Making art accessible
I’ve always loved art, which is often a surprising fact for people to learn about me. Being visually impaired, a lot of people wonder how I manage to enjoy something that is such a visual form of expression. I decided to write a blog about how I use technology and my own methods to get the most out of art.
Art at School
My love of art started at school when I was very young. I was lucky in that I went to a very inclusive mainstream primary school where everybody learned together. In some art lessons, we’d draw or paint things related to what we were learning about and in some we could draw what we wanted. I remember a lesson where we painted flowers – and believe it or not, 18 or so years later my Mum has it framed on our wall!
The teachers at my primary school used to make art accessible by letting me look at objects close up (if we were painting or drawing flowers for example), and also letting me touch the objects so that I could get an idea of texture. In the lesson on flowers, they also encouraged us to smell them to try to get more realism in our pictures. They used to let me draw or paint with bright colours too – and sometimes with scented gel pens! – so that drawing and art became more about other senses as well as visuals. One final thing we used to use were a product called Wikki Stix. These are coloured pieces of wax-covered string that you can use to make pictures out of, making them tactile and very easy to see. I used to have great fun with them!
At secondary school, access got a bit harder because everyone in the class was expected to draw in the same way – and so they should be! But this did make accessing the lessons a bit trickier. ‘Still life’ lessons were my least favourite because there would be an object at the front of the room that everyone had to draw. The teachers would sometimes give me a different object so that I could look at it close up, but these lessons were still very tricky.
I loved a project we did on sculptures though, because I could actually feel something taking shape in my hands, so that was a lot of fun – and very accessible too! We also did projects on using colour – this was by far my favourite because I could be more abstract with my work and people understood it more – my still life drawing was never my finest!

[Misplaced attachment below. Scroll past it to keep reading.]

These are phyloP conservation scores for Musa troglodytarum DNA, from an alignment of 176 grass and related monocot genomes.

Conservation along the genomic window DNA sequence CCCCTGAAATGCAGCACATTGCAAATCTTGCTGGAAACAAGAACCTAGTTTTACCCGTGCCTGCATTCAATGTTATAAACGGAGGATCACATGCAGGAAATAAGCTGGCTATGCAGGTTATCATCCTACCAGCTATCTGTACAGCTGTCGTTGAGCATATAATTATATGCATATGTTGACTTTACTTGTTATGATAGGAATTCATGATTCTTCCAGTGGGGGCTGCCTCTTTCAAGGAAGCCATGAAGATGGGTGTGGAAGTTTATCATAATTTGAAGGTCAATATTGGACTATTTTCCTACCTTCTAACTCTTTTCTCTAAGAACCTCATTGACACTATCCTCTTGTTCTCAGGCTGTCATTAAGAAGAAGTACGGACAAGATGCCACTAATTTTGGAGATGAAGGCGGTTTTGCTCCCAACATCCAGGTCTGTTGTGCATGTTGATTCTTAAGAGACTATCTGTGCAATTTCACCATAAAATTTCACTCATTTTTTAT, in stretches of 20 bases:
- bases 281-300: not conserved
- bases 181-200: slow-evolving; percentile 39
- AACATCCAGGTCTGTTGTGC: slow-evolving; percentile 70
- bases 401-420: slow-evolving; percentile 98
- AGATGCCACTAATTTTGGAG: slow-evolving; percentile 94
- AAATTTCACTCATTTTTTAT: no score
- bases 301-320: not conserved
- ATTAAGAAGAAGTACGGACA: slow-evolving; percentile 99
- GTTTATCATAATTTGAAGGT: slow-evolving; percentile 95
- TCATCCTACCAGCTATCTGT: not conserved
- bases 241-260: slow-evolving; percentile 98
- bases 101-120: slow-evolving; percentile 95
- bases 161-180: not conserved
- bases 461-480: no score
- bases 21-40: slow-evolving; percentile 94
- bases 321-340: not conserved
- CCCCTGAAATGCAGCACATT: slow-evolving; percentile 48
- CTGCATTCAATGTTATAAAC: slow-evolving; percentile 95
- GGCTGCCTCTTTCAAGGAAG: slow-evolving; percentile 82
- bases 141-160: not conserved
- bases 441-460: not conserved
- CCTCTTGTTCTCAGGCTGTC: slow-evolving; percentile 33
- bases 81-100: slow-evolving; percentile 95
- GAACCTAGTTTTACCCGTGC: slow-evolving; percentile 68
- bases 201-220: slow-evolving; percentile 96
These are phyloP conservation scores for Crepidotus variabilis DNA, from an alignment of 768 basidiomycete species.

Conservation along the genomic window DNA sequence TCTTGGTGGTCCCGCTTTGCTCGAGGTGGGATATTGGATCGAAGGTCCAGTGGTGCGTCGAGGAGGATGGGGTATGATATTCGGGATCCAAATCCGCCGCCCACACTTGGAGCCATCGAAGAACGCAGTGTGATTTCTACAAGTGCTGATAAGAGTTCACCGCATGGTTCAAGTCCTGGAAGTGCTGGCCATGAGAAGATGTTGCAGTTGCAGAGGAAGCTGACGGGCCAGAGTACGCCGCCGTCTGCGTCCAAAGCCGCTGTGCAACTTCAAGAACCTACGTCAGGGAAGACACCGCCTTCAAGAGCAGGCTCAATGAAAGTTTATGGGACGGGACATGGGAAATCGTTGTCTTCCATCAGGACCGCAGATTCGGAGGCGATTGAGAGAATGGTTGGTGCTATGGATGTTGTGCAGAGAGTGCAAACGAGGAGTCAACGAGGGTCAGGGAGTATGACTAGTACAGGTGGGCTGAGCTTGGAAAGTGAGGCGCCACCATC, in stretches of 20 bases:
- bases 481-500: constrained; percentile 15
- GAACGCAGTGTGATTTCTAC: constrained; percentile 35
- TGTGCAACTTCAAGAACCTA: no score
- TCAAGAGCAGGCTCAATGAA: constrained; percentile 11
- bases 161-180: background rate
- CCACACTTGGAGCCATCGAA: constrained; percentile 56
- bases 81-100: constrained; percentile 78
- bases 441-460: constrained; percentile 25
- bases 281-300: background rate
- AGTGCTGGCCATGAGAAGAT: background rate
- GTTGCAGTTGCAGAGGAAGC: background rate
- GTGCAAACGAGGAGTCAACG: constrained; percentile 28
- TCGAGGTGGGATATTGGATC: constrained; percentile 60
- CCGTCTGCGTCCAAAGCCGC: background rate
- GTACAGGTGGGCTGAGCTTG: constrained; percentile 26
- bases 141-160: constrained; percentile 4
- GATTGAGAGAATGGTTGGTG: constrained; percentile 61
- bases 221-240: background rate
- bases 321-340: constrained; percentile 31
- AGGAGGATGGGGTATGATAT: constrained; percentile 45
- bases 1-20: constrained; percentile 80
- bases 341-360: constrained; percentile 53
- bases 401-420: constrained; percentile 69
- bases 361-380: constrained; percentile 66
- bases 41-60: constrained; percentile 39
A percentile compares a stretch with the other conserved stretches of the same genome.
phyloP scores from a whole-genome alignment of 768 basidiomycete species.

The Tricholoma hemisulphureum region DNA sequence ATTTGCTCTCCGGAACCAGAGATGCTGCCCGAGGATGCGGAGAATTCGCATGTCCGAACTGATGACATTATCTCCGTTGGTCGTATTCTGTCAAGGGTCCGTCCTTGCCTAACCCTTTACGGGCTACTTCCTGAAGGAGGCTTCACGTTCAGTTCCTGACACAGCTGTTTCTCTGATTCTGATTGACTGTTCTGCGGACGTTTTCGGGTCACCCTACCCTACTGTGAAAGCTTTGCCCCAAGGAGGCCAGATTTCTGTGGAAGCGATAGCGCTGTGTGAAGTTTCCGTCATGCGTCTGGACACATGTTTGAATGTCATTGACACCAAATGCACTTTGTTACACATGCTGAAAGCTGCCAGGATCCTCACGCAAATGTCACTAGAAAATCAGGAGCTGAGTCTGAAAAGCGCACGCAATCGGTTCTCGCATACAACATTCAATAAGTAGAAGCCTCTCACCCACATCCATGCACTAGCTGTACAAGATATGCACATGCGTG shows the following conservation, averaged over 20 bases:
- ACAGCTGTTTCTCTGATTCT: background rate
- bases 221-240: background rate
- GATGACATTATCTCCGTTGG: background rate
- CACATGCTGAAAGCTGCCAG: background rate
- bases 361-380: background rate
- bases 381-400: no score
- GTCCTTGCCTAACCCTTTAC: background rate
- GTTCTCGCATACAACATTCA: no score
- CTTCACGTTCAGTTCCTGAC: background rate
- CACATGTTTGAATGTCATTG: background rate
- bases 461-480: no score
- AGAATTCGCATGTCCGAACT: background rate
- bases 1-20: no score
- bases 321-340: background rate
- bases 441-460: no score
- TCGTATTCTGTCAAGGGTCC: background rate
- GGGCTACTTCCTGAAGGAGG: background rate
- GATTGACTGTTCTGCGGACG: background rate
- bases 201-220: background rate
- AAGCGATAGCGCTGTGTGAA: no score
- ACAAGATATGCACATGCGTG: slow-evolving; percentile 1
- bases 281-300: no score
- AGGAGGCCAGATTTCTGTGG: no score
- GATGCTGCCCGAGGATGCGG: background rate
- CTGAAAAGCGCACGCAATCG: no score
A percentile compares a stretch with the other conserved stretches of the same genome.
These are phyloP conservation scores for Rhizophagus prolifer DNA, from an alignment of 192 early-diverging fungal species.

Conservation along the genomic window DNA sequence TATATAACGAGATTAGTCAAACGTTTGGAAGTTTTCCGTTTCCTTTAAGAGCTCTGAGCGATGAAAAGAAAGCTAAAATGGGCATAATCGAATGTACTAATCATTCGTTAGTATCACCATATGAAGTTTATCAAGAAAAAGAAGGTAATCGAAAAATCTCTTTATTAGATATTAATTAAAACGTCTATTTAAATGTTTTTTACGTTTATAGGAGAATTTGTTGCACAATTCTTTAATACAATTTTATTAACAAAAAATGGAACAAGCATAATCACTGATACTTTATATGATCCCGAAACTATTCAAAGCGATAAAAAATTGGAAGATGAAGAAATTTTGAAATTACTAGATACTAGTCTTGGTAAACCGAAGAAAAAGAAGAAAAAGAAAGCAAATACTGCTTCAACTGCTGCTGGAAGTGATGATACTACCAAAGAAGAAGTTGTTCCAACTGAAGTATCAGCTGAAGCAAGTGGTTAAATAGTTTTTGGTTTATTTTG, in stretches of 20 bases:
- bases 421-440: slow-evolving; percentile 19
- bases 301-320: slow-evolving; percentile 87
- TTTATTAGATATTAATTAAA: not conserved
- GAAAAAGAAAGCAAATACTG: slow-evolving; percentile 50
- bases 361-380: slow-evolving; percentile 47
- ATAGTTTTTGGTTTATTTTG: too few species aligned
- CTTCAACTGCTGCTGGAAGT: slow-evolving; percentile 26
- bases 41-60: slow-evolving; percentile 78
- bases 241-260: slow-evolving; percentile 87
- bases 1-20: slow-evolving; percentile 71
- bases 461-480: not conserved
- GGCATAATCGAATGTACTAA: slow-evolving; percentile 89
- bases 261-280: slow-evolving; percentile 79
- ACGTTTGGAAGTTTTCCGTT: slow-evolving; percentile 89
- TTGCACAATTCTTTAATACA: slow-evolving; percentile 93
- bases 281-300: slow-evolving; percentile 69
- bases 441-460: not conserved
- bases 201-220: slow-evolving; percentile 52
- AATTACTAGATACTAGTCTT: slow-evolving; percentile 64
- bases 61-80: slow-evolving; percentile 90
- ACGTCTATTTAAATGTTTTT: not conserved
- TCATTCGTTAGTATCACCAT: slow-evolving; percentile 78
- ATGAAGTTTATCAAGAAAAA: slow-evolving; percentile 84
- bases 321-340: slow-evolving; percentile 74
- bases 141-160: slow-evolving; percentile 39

When we drew portraits of ourselves, my teachers would encourage me to touch my face and hair to try to lean those textures and recreate them in a pencil drawing. I never did this in class (cringe!) but I did it at home, as this project was for homework anyway. It was great that the teachers encouraged me to access art in different ways – and this is what started my love for it.
Art at Youth Group
When I was younger, I used to go to a weekly youth group – I still go now in the summer! The group centred a lot around self identity and expression and a lot of that came from drawing or painting. I really enjoyed it because at youth group, unlike school, there was a lot more choice. So for example, for a piece of art work where we had to write different words describing who we were, I picked the most vibrant pink neon paper to draw on – not only so that I could see it but to express my personality as well! Through projects like this, the youth workers really encouraged me to see my visual impairment as a positive aspect of my personality – they made me realise that if I was’t visually impaired I might not be so drawn to vibrant, neon colours!
At my University, there is an Art society, but I was always nervous about joining it. I’m very aware that there are people who do Art as a subject and I was a bit worried about my capabilities. I never joined that group. Now I do my drawing by myself and sometimes show friends my work. There are different ways I’ve learned to access art by myself now.
I use drawing programmes on my iPad, as well as the Color ID App, to enable me to select colours to draw with and to draw pictures. The Disney Creativity Studio App is great because it teaches you how to draw the characters step by step – and I really enjoy it. There are some great art programmes for the iPad and for other tablets, so there’s a lot of different choices that are accessible to everyone which is great! I only wish that iPads had been a bit more widely available when I was at school. The other technology I use to draw is my Mac. I simply Google whatever it is I want to draw and follow step-by-step instructions online. With the Zoom features and VoiceOver, I nearly always manage it, or if not, I ask a friend.
I also use brightly coloured gel pens – still! – and felt tip pens which makes drawing a lot easier – as well as a lot more vibrant and fun! I have a specific book I use for drawing too – helps to keep all my work in one place so I don’t lose it! – and it’s great to be able to express myself. If I start to struggle at all, mostly a quick Google sorts me out, or I ask friends to help.
I really enjoy drawing and hope that with technology improving every day, it can be made even more accessible in the future. Happy drawing everyone!
Tags: Accessibility software
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